Direct use geothermal heating relies on heat extracted from naturally occurring geothermal water sources to provide heating needs for commercial and residential use. The city of Boise, Idaho maintains the largest district geothermal heating system in the United States, utilizing a source of geothermal water at 80 °C. 304 Stainless steel (UNS S30400) pipe clamps are used throughout the system as repair seals and for new service connections. Occasionally unexpected fracture of the stainless steel clamps occurs with time-in-service periods as short as 1 year. A failure analysis was conducted, including visual, microstructural, compositional, and mechanical characterization, to determine the cause and source of the degradation. Cracking of the clamps was limited to localized regions with the remainder of the clamp unaffected. Branched, brittle cracks were observed in the failure region and exhibited transgranular propagation. Based on the temperature, available moisture, stress level, and type of material used it was determined that the likely cause of failure was neutral pH, dilute chloride-induced stress corrosion cracking. Based on this failure analysis, geothermal or other buried heated water systems must consider protective measures or more SCC-resistant materials to prevent susceptible conditions from developing, compared to conventional water systems, to ensure maximum lifetime performance.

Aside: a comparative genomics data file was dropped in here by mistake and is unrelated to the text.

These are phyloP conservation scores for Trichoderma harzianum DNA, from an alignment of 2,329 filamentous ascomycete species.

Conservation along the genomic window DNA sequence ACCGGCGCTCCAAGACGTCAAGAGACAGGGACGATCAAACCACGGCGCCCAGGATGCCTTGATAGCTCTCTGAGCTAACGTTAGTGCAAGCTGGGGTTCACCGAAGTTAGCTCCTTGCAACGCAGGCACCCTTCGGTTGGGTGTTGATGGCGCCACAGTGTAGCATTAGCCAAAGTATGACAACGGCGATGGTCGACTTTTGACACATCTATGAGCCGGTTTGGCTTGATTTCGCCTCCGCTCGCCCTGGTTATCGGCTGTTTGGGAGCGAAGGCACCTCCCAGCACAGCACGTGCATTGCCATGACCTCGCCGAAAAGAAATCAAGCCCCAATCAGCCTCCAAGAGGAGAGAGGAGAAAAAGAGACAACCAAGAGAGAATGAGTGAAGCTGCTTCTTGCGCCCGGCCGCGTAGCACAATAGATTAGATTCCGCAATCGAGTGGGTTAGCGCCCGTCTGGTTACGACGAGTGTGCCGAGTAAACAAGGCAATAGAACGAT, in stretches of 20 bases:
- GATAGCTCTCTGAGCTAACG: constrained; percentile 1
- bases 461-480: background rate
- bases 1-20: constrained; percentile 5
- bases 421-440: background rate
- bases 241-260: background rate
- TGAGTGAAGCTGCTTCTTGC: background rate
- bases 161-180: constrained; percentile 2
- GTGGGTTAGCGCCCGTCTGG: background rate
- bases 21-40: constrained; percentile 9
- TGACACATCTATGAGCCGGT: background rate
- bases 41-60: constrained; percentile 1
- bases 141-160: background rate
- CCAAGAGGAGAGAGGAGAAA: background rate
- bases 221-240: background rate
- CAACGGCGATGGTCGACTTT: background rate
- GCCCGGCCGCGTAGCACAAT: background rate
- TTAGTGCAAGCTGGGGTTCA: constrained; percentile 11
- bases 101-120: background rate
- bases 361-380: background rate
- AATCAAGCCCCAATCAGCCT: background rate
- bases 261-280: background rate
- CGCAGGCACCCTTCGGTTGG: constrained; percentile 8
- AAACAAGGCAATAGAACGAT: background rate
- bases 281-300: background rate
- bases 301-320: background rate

NOTICE: this is the author’s version of a work that was accepted for publication in Engineering Failure Analysis. Changes resulting from the publishing process, such as peer review, editing, corrections, structural formatting, and other quality control mechanisms may not be reflected in this document. Changes may have been made to this work since it was submitted for publication. A definitive version was subsequently published in Engineering Failure Analysis, Volume 33, (2013). DOI: 10.1016/j.engfailanal.2013.05.015.
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